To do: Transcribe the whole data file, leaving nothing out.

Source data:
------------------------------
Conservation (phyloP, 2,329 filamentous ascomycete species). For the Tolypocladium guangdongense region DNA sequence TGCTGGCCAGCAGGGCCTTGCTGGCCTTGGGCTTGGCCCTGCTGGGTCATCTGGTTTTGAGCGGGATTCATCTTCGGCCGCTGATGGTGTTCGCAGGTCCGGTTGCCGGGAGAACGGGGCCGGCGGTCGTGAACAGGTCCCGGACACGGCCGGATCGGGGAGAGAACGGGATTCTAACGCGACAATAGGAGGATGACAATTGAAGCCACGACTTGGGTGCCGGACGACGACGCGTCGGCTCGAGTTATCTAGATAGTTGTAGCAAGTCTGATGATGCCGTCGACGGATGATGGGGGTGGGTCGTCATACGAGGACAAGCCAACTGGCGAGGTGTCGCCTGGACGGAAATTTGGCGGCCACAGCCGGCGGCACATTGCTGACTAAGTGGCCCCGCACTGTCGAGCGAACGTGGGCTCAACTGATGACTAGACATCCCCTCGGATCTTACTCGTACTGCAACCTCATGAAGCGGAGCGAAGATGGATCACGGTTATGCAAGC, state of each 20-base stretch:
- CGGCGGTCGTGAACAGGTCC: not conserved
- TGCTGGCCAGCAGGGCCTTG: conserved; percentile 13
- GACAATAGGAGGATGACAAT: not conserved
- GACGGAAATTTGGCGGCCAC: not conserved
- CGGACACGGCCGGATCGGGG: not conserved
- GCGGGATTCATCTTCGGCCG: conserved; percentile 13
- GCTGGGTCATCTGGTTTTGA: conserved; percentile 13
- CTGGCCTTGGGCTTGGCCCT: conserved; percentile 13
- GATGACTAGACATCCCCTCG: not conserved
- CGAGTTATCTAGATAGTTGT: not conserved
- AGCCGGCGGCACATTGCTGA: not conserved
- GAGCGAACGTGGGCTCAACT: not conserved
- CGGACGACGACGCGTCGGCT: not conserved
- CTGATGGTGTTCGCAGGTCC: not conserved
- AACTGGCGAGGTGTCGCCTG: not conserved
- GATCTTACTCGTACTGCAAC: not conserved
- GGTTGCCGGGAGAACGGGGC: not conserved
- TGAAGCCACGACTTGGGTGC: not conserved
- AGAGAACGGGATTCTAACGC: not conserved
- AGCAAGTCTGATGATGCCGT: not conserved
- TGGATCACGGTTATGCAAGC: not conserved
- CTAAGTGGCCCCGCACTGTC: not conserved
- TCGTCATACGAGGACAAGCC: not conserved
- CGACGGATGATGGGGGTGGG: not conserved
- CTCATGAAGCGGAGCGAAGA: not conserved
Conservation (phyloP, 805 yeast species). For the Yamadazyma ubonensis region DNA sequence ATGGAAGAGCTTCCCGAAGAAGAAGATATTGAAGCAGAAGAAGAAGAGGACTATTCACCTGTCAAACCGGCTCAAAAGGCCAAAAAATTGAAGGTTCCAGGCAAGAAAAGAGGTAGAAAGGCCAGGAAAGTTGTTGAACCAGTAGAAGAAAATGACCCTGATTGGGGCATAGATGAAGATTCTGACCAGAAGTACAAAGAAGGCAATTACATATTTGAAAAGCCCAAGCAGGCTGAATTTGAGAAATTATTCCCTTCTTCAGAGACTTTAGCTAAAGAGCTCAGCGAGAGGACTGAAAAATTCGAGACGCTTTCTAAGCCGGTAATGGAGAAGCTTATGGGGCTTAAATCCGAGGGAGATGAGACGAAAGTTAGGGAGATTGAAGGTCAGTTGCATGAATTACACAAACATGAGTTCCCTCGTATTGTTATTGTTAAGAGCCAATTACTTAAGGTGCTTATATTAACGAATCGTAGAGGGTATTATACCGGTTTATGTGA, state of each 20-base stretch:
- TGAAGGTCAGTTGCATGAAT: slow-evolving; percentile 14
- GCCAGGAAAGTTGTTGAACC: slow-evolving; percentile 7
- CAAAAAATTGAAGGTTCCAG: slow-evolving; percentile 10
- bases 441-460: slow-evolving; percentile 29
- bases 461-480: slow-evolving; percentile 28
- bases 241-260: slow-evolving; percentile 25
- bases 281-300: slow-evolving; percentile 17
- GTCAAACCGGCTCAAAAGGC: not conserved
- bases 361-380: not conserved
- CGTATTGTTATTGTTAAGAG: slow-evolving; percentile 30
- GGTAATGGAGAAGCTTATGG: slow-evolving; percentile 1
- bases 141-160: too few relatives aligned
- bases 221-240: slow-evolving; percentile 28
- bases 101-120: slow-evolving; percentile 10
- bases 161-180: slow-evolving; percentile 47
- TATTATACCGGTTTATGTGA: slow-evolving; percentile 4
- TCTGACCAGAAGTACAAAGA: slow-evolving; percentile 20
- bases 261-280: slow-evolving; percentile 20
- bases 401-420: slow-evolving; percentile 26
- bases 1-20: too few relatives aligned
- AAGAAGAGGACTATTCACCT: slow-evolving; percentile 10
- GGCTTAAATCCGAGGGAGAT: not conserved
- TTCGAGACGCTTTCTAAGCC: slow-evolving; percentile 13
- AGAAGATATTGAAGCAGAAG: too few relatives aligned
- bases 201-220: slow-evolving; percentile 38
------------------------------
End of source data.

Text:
Conservation (phyloP, 2,329 filamentous ascomycete species). For the Tolypocladium guangdongense region DNA sequence TGCTGGCCAGCAGGGCCTTGCTGGCCTTGGGCTTGGCCCTGCTGGGTCATCTGGTTTTGAGCGGGATTCATCTTCGGCCGCTGATGGTGTTCGCAGGTCCGGTTGCCGGGAGAACGGGGCCGGCGGTCGTGAACAGGTCCCGGACACGGCCGGATCGGGGAGAGAACGGGATTCTAACGCGACAATAGGAGGATGACAATTGAAGCCACGACTTGGGTGCCGGACGACGACGCGTCGGCTCGAGTTATCTAGATAGTTGTAGCAAGTCTGATGATGCCGTCGACGGATGATGGGGGTGGGTCGTCATACGAGGACAAGCCAACTGGCGAGGTGTCGCCTGGACGGAAATTTGGCGGCCACAGCCGGCGGCACATTGCTGACTAAGTGGCCCCGCACTGTCGAGCGAACGTGGGCTCAACTGATGACTAGACATCCCCTCGGATCTTACTCGTACTGCAACCTCATGAAGCGGAGCGAAGATGGATCACGGTTATGCAAGC, state of each 20-base stretch:
- CGGCGGTCGTGAACAGGTCC: not conserved
- TGCTGGCCAGCAGGGCCTTG: conserved; percentile 13
- GACAATAGGAGGATGACAAT: not conserved
- GACGGAAATTTGGCGGCCAC: not conserved
- CGGACACGGCCGGATCGGGG: not conserved
- GCGGGATTCATCTTCGGCCG: conserved; percentile 13
- GCTGGGTCATCTGGTTTTGA: conserved; percentile 13
- CTGGCCTTGGGCTTGGCCCT: conserved; percentile 13
- GATGACTAGACATCCCCTCG: not conserved
- CGAGTTATCTAGATAGTTGT: not conserved
- AGCCGGCGGCACATTGCTGA: not conserved
- GAGCGAACGTGGGCTCAACT: not conserved
- CGGACGACGACGCGTCGGCT: not conserved
- CTGATGGTGTTCGCAGGTCC: not conserved
- AACTGGCGAGGTGTCGCCTG: not conserved
- GATCTTACTCGTACTGCAAC: not conserved
- GGTTGCCGGGAGAACGGGGC: not conserved
- TGAAGCCACGACTTGGGTGC: not conserved
- AGAGAACGGGATTCTAACGC: not conserved
- AGCAAGTCTGATGATGCCGT: not conserved
- TGGATCACGGTTATGCAAGC: not conserved
- CTAAGTGGCCCCGCACTGTC: not conserved
- TCGTCATACGAGGACAAGCC: not conserved
- CGACGGATGATGGGGGTGGG: not conserved
- CTCATGAAGCGGAGCGAAGA: not conserved
Conservation (phyloP, 805 yeast species). For the Yamadazyma ubonensis region DNA sequence ATGGAAGAGCTTCCCGAAGAAGAAGATATTGAAGCAGAAGAAGAAGAGGACTATTCACCTGTCAAACCGGCTCAAAAGGCCAAAAAATTGAAGGTTCCAGGCAAGAAAAGAGGTAGAAAGGCCAGGAAAGTTGTTGAACCAGTAGAAGAAAATGACCCTGATTGGGGCATAGATGAAGATTCTGACCAGAAGTACAAAGAAGGCAATTACATATTTGAAAAGCCCAAGCAGGCTGAATTTGAGAAATTATTCCCTTCTTCAGAGACTTTAGCTAAAGAGCTCAGCGAGAGGACTGAAAAATTCGAGACGCTTTCTAAGCCGGTAATGGAGAAGCTTATGGGGCTTAAATCCGAGGGAGATGAGACGAAAGTTAGGGAGATTGAAGGTCAGTTGCATGAATTACACAAACATGAGTTCCCTCGTATTGTTATTGTTAAGAGCCAATTACTTAAGGTGCTTATATTAACGAATCGTAGAGGGTATTATACCGGTTTATGTGA, state of each 20-base stretch:
- TGAAGGTCAGTTGCATGAAT: slow-evolving; percentile 14
- GCCAGGAAAGTTGTTGAACC: slow-evolving; percentile 7
- CAAAAAATTGAAGGTTCCAG: slow-evolving; percentile 10
- bases 441-460: slow-evolving; percentile 29
- bases 461-480: slow-evolving; percentile 28
- bases 241-260: slow-evolving; percentile 25
- bases 281-300: slow-evolving; percentile 17
- GTCAAACCGGCTCAAAAGGC: not conserved
- bases 361-380: not conserved
- CGTATTGTTATTGTTAAGAG: slow-evolving; percentile 30
- GGTAATGGAGAAGCTTATGG: slow-evolving; percentile 1
- bases 141-160: too few relatives aligned
- bases 221-240: slow-evolving; percentile 28
- bases 101-120: slow-evolving; percentile 10
- bases 161-180: slow-evolving; percentile 47
- TATTATACCGGTTTATGTGA: slow-evolving; percentile 4
- TCTGACCAGAAGTACAAAGA: slow-evolving; percentile 20
- bases 261-280: slow-evolving; percentile 20
- bases 401-420: slow-evolving; percentile 26
- bases 1-20: too few relatives aligned
- AAGAAGAGGACTATTCACCT: slow-evolving; percentile 10
- GGCTTAAATCCGAGGGAGAT: not conserved
- TTCGAGACGCTTTCTAAGCC: slow-evolving; percentile 13
- AGAAGATATTGAAGCAGAAG: too few relatives aligned
- bases 201-220: slow-evolving; percentile 38